ALIEN 3: Why It’s Worth Your Time

I’ve had a strange history with the Alien franchise, one that I watch annually and push on everyone I love. Somehow it’s stuck in my mind despite only two films of critical acclaim, and I’ve found things to love about each entry. Ridley Scott’s opening number was a rousing success and remains the perfect body horror/creature feature film, with only John Carpenter’s The Thing to stand up to it. Aliens, the sequel directed by James Cameron that dropped seven years later, competes with a couple of other films for the title of “best action movie of all time.” These films are some of the earliest I can remember watching and led to enough money shovelled into video rental stores that my parents would have saved a lot of money by just purchasing them for me. I didn’t come to the final two entries in what would unfortunately become known as the “Alien Quadrilogy” until much later in life, when I was in my freshman year of college. I mainlined all four back to back and, five years later, took a buddy through them as we braced ourselves for Prometheus. While I adore each film in this franchise, there’s one I need to talk to you about.

I am, of course, here to discuss Alien3. What, did you think I was going to revisit Alien: Covenant? Stay tuned and I’ll give you baby birds the precious waters of Shai-Hulud another day, because for now we’re talking about one of the most fascinating things in franchise history.

Way back in the day, far before the era of cinematic universes and our submission to the Disney overlords, franchises took years to grind out and often never went beyond a trilogy. 1979 saw the release of Alien and it took seven years to get another entry. It would take another six to get a third film, but that doesn’t mean they didn’t try. The final product is a David Fincher shindig, one that shows teensie pieces of his style and influence throughout but is a studio mess from opening to closing credits. The assembly cut, the one put together before hacked and slashed by editors, is a much more well-rounded film but still a glorified mess. I came to this film knowing it was bad by reputation, but there are nuggets of gold in the myriad that are worth mining. What surprises me is just how beloved this shitshow wound up being, defenders emerging nearly thirty years later to make the argument for why it’s a secret masterpiece (you know, as long as you watch the assembly cut). I don’t agree with these takes, but a lot of personal research has endeared this movie to my heart and made it one that I’m always excited to revisit. Just making it to the screen was a miracle for everyone involved, but the hack-and-slash story feels cobbled together by the corpses of other works, incused with lightning and let loose upon us helpless villagers.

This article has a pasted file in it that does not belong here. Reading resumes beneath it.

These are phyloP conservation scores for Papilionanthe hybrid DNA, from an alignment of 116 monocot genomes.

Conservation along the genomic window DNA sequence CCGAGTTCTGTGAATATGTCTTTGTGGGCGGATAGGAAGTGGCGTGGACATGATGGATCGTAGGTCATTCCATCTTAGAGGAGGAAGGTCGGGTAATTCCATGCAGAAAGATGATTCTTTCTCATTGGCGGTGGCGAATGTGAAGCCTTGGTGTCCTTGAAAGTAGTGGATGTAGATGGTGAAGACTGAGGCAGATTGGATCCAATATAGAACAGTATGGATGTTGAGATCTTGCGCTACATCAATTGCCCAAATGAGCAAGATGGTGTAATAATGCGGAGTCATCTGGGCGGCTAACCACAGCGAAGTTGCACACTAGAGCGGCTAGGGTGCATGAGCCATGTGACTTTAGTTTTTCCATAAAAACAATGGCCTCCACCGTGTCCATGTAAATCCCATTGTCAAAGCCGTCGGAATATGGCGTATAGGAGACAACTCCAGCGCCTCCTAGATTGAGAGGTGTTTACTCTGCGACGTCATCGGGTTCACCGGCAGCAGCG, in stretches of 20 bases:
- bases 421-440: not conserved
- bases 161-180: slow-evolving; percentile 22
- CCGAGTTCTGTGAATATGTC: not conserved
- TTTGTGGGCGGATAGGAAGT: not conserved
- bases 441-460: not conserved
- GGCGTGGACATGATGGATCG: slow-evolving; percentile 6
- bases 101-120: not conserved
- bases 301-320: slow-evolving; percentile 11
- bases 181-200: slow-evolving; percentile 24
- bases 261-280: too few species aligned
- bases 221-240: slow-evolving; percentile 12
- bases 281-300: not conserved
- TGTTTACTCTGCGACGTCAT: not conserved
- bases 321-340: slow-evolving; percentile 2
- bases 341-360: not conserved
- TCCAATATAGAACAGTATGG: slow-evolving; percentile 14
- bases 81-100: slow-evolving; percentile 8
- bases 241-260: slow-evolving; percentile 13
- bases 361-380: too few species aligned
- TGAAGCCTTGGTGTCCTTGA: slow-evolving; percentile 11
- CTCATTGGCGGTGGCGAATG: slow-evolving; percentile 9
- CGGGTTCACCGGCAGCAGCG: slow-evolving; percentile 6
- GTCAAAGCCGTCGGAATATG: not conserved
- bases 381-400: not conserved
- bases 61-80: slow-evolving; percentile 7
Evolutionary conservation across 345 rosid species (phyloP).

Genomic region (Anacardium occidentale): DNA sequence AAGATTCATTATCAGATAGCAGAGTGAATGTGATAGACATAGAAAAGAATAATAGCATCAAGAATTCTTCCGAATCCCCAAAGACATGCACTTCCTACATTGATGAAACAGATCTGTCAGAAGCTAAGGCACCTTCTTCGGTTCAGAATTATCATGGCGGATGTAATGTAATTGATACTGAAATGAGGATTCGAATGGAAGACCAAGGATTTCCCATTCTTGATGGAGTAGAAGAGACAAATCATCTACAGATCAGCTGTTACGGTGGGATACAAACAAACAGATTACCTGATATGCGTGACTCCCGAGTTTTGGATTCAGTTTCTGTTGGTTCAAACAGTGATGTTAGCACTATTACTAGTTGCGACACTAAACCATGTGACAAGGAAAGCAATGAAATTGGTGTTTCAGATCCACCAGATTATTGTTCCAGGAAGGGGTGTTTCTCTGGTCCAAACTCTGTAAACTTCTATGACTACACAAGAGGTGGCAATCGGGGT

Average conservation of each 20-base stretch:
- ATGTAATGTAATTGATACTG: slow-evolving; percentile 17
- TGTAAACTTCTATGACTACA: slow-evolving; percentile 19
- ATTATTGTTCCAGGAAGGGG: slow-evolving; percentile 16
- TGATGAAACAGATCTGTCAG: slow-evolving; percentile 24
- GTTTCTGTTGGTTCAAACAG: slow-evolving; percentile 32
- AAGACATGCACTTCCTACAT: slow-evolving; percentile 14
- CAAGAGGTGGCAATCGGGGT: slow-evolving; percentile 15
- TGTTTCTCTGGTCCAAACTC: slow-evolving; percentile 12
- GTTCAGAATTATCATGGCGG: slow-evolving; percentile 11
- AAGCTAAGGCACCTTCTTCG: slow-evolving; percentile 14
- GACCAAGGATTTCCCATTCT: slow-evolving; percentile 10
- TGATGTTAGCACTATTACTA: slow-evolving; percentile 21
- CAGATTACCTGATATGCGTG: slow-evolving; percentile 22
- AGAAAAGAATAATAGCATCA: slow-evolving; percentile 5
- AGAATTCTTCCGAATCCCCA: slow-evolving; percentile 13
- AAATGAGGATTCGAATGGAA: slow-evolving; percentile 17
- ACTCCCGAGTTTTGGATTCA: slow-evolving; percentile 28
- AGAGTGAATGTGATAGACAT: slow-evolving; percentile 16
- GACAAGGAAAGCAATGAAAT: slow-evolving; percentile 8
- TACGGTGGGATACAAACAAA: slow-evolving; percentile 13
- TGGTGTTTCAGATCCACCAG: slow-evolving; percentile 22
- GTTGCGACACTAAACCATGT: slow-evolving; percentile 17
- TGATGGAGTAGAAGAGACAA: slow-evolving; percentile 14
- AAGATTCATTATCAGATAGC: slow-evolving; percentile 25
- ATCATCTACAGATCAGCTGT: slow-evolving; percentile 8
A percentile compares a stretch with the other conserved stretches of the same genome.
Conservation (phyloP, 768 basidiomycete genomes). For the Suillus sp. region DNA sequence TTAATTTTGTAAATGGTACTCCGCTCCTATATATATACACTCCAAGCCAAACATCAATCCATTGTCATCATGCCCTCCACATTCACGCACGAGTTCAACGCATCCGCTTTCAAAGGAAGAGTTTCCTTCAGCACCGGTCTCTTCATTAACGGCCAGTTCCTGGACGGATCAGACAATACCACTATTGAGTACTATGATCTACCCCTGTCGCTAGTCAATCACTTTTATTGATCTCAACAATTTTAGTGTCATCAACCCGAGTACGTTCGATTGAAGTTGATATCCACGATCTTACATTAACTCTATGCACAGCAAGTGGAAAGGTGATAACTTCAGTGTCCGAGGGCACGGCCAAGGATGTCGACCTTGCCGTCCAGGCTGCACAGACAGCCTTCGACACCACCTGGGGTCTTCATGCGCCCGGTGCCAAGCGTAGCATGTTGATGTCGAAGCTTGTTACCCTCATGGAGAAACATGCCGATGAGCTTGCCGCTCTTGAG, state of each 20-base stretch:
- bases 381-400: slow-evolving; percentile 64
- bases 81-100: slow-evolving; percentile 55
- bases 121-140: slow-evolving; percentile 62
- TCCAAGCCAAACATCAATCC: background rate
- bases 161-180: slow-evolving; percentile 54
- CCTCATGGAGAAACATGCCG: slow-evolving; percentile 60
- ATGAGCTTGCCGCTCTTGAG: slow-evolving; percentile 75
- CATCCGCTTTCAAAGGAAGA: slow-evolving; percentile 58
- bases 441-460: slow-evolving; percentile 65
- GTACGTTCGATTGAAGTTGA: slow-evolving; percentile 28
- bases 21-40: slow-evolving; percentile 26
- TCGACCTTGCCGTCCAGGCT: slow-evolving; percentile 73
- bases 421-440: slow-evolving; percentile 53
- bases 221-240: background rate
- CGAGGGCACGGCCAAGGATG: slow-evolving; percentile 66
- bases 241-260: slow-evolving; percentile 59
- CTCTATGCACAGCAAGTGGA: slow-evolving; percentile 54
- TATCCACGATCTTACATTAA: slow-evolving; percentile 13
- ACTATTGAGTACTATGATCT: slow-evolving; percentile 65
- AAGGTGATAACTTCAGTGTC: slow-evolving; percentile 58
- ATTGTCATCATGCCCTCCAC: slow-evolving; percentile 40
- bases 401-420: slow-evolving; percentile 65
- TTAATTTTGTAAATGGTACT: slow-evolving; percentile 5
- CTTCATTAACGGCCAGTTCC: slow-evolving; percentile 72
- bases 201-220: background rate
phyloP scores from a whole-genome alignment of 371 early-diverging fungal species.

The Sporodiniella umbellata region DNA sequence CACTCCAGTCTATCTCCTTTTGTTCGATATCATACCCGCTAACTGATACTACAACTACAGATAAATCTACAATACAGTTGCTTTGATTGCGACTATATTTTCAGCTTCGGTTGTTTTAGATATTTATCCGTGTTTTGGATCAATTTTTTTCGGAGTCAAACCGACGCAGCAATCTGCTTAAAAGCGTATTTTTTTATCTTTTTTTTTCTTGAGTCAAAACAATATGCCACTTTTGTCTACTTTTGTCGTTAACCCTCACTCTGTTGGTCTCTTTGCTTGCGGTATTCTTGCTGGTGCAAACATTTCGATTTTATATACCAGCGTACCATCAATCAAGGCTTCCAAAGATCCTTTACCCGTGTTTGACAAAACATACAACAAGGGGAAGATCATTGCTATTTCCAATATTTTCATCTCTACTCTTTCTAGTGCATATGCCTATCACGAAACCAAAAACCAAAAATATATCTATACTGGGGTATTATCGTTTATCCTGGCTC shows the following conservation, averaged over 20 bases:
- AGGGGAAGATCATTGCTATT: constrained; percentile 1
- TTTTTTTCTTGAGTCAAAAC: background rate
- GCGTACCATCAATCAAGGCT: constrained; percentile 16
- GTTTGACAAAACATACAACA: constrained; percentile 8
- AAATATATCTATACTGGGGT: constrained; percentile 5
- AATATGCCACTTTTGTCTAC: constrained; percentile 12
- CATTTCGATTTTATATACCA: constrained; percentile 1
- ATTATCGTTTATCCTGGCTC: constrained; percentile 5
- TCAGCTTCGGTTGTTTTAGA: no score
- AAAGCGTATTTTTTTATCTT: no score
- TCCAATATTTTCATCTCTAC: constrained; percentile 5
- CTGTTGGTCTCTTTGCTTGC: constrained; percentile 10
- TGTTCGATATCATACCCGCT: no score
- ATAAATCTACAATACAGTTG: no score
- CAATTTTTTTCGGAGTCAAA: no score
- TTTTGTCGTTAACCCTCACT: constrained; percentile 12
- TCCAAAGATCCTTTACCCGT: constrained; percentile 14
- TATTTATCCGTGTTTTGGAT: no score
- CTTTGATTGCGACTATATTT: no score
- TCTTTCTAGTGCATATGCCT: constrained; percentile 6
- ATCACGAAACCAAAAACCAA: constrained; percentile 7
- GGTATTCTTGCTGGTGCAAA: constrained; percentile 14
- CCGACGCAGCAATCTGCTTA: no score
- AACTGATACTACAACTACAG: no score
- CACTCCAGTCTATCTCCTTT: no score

Once upon a time we were wonderfully blessed with the idea of Cyberpunk, a sci-fi concept that involved hackers and futuristic hellholes alongside cybernetic enhancements and robots. Films like Bladerunner or The Matrix are easily tossed into this category, but it’s important to remember that perhaps the greatest work in the genre is Neuromancer. It’s a novel, the debut of one William Gibson in 1984, and this crazy bastard would go one to flesh out an entire world and career from this idea.  Gibson took new ideas and concepts with emerging technology to begin asking whether or not it would be dangerous in the coming years, eking away at our humanity as we embraced mutually assured destruction between biological and technological consciousness. 

This all matters because once, long ago in the late 80s, William Gibson was contracted to write a sequel to Aliens. He was the first of three writers worth discussing, people that turned in completely insane concepts for this franchise.

Gibson had this Marxist commentary, one that took the creatures in a new direction and removed the lead character of Ellen Ripley (Sigourney Weaver) from the plot altogether. Instead he focused on Bishop (Lance Henrikson) and Corporal Dwayne Hicks (Michael Beihn), the only other survivors of the second film. There are armies of the titular creature, new spore-like infections (which would be reused for Alien: Covenant), and a gaggle of new characters that serve to attempt to carry the franchise forward.

Gibson’s screenplay reads like an interesting novel. It’s a lot of things thrown at us in rapid succession, but at the core it merely sounds like a book I’d like to show people as a sort of expanded universe entry. Any of you that have read the Star Wars or Halo novels will know how absolutely weird they get, thinking of strange concepts and fusing genres in ways that don’t always work onscreen. Gibson was a writer working on ideas that would not be explored for forty years, at least not in ways we think about publicly. While I adore the first two films I see them as essentially the same. I mean…think it through.

  • Mysterious planet with alien eggs
  • People lacking knowledge (willingly or unwillingly) go to said planet and mess around with the eggs